Psychiatrists have a professional as well as a moral and social obligation to comment on social practices and policies which are harmful to mental health. In May 1997 the Human Rights and Equal Opportunity Commission published “Bringing Them Home” the report of an investigation into removal of Aboriginal and Torres Strait Islander children from their families. Removing Indigenous children started in the nineteenth century and became public policy for most of the twentieth century.
The consequences of this policy for the Aboriginal and Torres Strait Islander peoples of Australia has been catastrophic, both for individuals and for the Indigenous community as a whole. The Commission’s report documents terrible abuses. Generation after generation of Indigenous Australians have faced the terror and grief of having children taken from families and communities. Thousands of children suffered grave psychological injury by being deprived of their parents and culture, by being confined to institutions, by beatings, sexual abuse and exploitation. Some children may have been killed. Children were often lied to and told that their parents or siblings were dead. Parents were told that their children were dead.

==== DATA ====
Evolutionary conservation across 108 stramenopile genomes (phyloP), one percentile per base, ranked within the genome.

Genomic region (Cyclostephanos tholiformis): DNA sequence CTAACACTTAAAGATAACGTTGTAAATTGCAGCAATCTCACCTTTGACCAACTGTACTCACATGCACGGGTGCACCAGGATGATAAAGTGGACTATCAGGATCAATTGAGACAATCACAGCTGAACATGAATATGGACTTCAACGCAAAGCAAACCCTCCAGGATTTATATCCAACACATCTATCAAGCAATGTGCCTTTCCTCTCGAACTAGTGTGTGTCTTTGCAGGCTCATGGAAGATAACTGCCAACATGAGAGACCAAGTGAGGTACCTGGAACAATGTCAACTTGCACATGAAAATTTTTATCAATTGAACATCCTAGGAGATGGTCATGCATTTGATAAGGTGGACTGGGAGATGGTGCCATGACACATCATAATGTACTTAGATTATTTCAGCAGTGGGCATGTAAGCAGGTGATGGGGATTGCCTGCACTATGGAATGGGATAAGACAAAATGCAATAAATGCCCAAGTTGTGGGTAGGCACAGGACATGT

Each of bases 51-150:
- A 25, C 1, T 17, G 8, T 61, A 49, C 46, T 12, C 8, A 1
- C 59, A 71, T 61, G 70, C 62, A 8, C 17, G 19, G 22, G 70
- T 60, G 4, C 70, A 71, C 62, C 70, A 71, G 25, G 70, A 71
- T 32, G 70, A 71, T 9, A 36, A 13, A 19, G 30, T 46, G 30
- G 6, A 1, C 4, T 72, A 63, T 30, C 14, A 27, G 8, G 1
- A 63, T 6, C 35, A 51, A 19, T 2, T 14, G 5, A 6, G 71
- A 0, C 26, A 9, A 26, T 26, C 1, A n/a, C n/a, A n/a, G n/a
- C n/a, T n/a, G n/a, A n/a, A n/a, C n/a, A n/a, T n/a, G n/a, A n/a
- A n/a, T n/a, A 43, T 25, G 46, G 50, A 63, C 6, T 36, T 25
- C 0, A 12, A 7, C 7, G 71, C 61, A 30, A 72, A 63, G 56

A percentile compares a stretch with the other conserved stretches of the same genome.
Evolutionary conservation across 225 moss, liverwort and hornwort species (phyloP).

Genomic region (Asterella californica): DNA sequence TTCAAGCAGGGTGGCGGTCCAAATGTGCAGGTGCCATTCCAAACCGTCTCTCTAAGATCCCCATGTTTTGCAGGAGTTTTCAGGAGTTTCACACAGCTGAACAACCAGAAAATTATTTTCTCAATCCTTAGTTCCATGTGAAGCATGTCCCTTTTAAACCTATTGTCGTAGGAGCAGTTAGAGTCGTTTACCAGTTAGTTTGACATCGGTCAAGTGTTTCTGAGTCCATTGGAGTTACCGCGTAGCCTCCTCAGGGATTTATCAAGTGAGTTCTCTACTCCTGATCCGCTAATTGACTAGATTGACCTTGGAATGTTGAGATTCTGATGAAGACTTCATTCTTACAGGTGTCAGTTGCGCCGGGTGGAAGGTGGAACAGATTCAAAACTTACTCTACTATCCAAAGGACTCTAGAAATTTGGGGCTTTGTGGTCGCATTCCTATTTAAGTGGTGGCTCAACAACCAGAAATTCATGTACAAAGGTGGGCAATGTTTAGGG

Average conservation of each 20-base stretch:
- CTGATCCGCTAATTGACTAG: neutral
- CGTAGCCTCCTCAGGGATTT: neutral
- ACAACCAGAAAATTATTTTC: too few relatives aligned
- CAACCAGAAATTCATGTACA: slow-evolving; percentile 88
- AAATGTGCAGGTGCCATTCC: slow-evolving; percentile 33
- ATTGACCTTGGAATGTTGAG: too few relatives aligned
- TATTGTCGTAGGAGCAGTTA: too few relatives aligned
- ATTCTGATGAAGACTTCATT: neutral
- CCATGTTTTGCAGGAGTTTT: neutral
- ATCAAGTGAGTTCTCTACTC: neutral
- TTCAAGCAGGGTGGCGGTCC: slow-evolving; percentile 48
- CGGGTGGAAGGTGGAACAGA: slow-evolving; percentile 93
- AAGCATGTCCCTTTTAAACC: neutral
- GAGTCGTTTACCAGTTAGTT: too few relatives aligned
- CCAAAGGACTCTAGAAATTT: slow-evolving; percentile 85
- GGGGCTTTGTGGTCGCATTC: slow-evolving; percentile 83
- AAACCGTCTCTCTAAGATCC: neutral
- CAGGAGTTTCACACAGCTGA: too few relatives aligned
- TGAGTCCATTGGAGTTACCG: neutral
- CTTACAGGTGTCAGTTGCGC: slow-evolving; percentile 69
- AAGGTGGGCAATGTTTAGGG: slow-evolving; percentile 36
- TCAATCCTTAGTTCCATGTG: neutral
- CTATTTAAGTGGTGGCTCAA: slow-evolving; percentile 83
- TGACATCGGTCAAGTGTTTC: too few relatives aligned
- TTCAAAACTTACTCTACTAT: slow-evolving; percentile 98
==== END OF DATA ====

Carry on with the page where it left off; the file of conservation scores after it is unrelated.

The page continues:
The rationale for removing the children was that it would benefit them and that they would be assimilated into ‘white’ society. However, evidence cited in the report suggests that the children were more likely to suffer ill health, be arrested, abuse substances and die younger than those who were left with their families and communities.
The Royal Australian and New Zealand College of Psychiatrists (RANZCP) wishes to state that past practices of state sanctioned abduction of children from parents and from their culture are cruel and wrong. The psychological trauma involved has life-long mental health consequences and significant inter-generational effects. As a result of this practice, many Indigenous Australians suffer severe emotional distress including continuing disruption of family relationships and secondary social, psychological and psychiatric problems have arisen from the disruption of culture and community.
It is probable the medical profession was, to an extent, involved in the planning and implementation of these policies. Psychiatrists, along with many others in mainstream Australia, generally failed to see and understand the destruction and suffering caused by the taking of Indigenous children.
The RANZCP wishes to apologise to the Aboriginal and Torres Strait Islander peoples for our failure as a group of doctors and psychiatrists to act early and effectively to try and prevent and reverse these disastrous practices.
The RANZCP recognises that Australia, as a nation, needs to take the steps to put right what can be put right and to provide appropriate restitution or compensation to the communities and individuals who have been injured by these policies.